GELB: Yeah, there’re 10 seats in the bar. They do maybe one turnover for lunch and one turnover for dinner – that’s all the people that he can serve to his standard, ’cause that’s all the fish that exists in the fish market that will satisfy him.

    MONTAGNE: There are plenty of examples, in this film, of the lengths that Jiro goes to, to make the ultimate sushi. One of them, which he doesn’t do himself: massaging the octopus. What’s that?

    GELB: Octopi are often tragically under massaged in sushi restaurants.

    MONTAGNE: So then you end up chewing on them in a way.

    GELB: Yeah. Well, octopus, you know, I think a lot of people that eat octopus in a normal sushi restaurant – especially Americans, you know, octopus isn’t a popular because it’s known as being chewy and it has sort of suction cups. And, you know, a lot of people think it’s a piece of rubber. And Jiro laments that, as well. ‘Cause he thinks that octopus often has no flavor. And so, he developed a way to make octopus delicious.

    It needs to be massaged for an hour every day, in order to both tenderize it and also to bring out the flavors of what the octopus has been eating. The octopus that they get has a fantastic diet of clams and shellfish. And so, by massaging the octopus they’re unlocking all the flavors that’s inside of it. And that’s one of the reasons the Jiro’s octopus is so delicious.

    MONTAGNE: Your film takes us to this fish market. Let’s take a listen to the sound of it.

    MONTAGNE: Describe for us what we’re hearing.

    GELB: This is the tuna auction and the procedure has been unchanged for over a hundred years. There’s no digital record-keeping of any kind. It’s all, you know, completely analog. The auctioneers are ringing bells to indicate where the auctions are taking place on the floor, ’cause there may be a few auctions happening at the same time for different fish. And the auctioneers are sort of like, yelling, like in a Sotheby’s essentially, and it kind of takes on a very musical quality.

    MONTAGNE: Almost like jazz, whereas the rest of the film, there is a score that is classical music. And it seems as if you structured the story as a kind of symphony.

    GELB: Certainly, and this is something that Yamamoto, our food writer and narrator, he conveyed this to me when I first started talking to him about Jiro and about sushi. Is that Jiro’s sushi – his sushi courses like a concert; it’s like a piece of music. And it has movements. And it has, you know, kind of hills and valleys – all very delicious, but the hills and valleys meaning the contrasts and the flavors between the different sushi.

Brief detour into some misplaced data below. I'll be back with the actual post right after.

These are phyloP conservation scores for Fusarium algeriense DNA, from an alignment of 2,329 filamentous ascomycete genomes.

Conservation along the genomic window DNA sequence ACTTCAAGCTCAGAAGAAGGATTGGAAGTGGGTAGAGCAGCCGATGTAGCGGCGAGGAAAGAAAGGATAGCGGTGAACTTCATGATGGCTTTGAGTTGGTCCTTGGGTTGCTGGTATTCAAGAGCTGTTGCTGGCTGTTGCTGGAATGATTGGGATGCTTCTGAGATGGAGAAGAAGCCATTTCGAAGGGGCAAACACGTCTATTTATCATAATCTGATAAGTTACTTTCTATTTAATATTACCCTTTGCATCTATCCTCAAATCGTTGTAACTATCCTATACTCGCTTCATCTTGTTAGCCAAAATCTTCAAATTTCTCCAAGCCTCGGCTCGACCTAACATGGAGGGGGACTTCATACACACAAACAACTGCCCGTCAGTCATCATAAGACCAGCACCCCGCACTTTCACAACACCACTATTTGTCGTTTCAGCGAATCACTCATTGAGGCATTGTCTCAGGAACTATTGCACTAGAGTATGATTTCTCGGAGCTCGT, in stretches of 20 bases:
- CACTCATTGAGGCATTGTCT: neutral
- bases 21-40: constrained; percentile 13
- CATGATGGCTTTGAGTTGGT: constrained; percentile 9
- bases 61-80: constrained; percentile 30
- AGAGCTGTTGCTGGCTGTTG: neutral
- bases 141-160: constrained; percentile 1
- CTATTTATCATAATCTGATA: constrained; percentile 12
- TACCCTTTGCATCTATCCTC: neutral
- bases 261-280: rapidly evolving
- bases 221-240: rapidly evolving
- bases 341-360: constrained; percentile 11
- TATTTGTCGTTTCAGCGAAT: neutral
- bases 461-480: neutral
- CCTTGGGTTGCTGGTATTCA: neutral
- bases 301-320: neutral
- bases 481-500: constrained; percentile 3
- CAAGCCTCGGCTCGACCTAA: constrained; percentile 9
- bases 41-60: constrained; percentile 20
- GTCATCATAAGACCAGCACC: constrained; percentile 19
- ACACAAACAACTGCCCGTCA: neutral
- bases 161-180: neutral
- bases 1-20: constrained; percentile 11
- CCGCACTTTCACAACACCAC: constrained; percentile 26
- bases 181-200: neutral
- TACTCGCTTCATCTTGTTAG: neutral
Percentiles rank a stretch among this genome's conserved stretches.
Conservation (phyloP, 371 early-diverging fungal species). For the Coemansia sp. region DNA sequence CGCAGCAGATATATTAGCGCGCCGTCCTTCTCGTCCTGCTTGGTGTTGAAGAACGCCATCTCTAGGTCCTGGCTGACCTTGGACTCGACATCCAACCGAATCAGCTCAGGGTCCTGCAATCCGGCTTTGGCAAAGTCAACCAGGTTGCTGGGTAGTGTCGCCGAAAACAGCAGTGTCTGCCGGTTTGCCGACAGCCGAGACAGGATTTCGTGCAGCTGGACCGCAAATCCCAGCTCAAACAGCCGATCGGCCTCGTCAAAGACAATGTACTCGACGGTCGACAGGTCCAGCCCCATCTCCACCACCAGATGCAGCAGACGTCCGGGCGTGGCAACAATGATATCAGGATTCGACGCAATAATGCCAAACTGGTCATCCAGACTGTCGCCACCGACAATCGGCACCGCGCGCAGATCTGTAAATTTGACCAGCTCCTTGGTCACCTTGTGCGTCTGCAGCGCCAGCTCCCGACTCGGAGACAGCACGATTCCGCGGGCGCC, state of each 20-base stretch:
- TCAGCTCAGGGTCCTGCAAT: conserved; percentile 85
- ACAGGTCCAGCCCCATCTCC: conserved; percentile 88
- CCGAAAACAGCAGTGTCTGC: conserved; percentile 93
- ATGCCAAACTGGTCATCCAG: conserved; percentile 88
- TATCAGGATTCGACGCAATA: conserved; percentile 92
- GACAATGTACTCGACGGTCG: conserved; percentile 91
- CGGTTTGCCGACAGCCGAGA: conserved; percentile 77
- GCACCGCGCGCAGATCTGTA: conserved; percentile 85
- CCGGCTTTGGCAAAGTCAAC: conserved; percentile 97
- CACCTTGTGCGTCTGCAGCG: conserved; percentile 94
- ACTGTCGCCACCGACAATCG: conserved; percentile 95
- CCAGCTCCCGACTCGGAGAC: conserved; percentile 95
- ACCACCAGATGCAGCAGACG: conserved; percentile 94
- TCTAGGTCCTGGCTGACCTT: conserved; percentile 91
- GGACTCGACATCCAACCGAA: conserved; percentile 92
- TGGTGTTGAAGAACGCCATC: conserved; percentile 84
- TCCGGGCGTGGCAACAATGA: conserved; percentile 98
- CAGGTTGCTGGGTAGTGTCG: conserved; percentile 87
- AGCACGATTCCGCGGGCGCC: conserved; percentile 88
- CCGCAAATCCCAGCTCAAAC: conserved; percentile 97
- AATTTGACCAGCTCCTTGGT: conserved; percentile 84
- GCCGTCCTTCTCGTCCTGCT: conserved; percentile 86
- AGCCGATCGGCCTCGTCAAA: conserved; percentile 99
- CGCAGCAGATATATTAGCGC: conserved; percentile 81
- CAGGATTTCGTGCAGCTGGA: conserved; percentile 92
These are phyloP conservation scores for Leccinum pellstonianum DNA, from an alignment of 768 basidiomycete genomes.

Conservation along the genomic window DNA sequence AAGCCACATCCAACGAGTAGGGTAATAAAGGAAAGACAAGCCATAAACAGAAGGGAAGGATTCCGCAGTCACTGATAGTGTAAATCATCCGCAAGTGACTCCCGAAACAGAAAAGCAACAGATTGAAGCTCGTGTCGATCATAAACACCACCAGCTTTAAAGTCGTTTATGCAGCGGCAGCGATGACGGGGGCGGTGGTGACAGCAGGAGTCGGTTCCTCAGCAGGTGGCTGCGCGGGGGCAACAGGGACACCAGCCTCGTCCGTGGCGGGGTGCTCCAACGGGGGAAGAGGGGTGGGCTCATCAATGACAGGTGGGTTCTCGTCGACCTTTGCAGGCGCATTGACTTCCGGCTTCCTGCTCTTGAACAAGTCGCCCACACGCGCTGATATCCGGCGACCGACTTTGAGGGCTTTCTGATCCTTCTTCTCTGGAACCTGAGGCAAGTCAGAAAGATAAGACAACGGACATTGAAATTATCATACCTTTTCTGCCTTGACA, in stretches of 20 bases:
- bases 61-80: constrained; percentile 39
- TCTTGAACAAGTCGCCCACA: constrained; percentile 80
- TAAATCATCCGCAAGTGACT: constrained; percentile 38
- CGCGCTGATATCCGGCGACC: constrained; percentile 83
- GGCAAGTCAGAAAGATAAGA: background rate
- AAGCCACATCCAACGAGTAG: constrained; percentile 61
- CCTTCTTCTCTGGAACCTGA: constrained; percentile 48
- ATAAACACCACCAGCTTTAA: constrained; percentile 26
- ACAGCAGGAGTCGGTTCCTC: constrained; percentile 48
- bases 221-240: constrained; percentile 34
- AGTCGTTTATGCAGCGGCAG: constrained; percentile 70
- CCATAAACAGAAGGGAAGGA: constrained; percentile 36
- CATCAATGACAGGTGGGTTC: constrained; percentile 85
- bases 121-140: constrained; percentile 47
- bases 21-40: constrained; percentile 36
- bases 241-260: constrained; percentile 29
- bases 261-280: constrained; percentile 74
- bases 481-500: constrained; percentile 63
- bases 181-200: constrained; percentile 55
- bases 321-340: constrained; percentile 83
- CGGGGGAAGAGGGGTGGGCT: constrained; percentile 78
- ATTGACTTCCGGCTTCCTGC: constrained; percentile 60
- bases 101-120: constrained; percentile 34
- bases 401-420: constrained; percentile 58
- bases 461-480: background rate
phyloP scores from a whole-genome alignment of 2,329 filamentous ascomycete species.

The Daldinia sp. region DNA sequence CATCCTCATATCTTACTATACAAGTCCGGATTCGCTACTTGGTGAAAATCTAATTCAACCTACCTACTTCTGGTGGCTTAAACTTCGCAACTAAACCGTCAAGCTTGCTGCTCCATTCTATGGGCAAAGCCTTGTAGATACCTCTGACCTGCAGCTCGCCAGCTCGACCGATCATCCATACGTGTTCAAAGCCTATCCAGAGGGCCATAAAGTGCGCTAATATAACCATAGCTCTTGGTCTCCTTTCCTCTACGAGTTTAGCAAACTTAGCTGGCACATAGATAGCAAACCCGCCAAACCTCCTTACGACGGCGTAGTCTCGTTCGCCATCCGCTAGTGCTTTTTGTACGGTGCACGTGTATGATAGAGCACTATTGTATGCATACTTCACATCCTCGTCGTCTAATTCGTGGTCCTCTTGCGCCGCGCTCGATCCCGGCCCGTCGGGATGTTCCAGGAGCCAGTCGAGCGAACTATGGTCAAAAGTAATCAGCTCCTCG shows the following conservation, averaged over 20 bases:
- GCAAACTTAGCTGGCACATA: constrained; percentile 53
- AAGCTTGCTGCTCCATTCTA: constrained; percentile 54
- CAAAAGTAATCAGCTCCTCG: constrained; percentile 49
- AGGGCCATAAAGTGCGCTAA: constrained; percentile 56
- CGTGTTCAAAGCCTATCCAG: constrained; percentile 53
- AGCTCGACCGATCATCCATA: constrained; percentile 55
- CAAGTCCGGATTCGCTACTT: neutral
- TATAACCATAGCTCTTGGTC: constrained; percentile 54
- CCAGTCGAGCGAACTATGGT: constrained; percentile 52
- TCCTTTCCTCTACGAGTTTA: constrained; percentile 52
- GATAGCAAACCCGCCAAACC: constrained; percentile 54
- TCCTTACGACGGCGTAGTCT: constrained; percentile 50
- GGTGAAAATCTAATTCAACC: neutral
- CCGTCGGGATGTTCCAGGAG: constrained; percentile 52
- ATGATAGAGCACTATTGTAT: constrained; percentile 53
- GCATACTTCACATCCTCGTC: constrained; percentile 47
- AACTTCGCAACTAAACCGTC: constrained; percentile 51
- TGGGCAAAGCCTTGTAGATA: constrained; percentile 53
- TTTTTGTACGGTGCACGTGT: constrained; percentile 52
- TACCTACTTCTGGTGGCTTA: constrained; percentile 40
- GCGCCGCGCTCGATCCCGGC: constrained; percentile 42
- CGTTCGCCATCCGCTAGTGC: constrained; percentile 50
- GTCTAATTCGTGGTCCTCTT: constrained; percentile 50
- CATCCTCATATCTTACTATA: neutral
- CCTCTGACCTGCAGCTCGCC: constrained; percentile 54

MONTAGNE: Throughout the film we see sushi; sushi that’s extremely elegant and an exquisite to look at. Even without being able to taste it, it does give one the impression that it’s quite sublime.

    GELB: So, they’re actually quite easy to shoot because you just have to point the camera from a compelling perspective and the sushi does the work itself. First of all, just Jiro’s sushi, they look like jewels. You know, they are incredibly beautiful. When he places a piece of sushi on the plate, it settles into place. And Yamamoto, the food writer, describes it as: The soft landing.

    And it’s because Jiro packs the rice firmly so it retains its shape, but also very lightly so that there’s air that moves within the rice.

    MONTAGNE: How does it taste?

    GELB: The rice is warm and fluffy, but each grain retains its perfect shape, and it’s just slightly out al dente at the same time. And when you put a piece of sushi in your mouth, the rice kind of poofs. Eric Ripert, the French Chef, described it where the rice just poofs and it just the flavors combine with the fish. And what’s happening is the rice is elevating the fish. And when you master that balance, like Jiro has, the only way to describe the sensation of eating it is umami – and that’s kind of the perfect balance where you just taste the true essence of the fish.

    MONTAGNE: And umami, as communicated by his oldest son, as the experience of, ahh.

    GELB: Of ahh, exactly. Umami is just the feeling of satisfaction while eating. You just – are just moved by what you eat. After having eaten there and understanding all the work that goes into it, eating a piece of sushi from Jiro is really quite emotional, especially when you know the vast labors that have gone into creating that single bite.

    -End-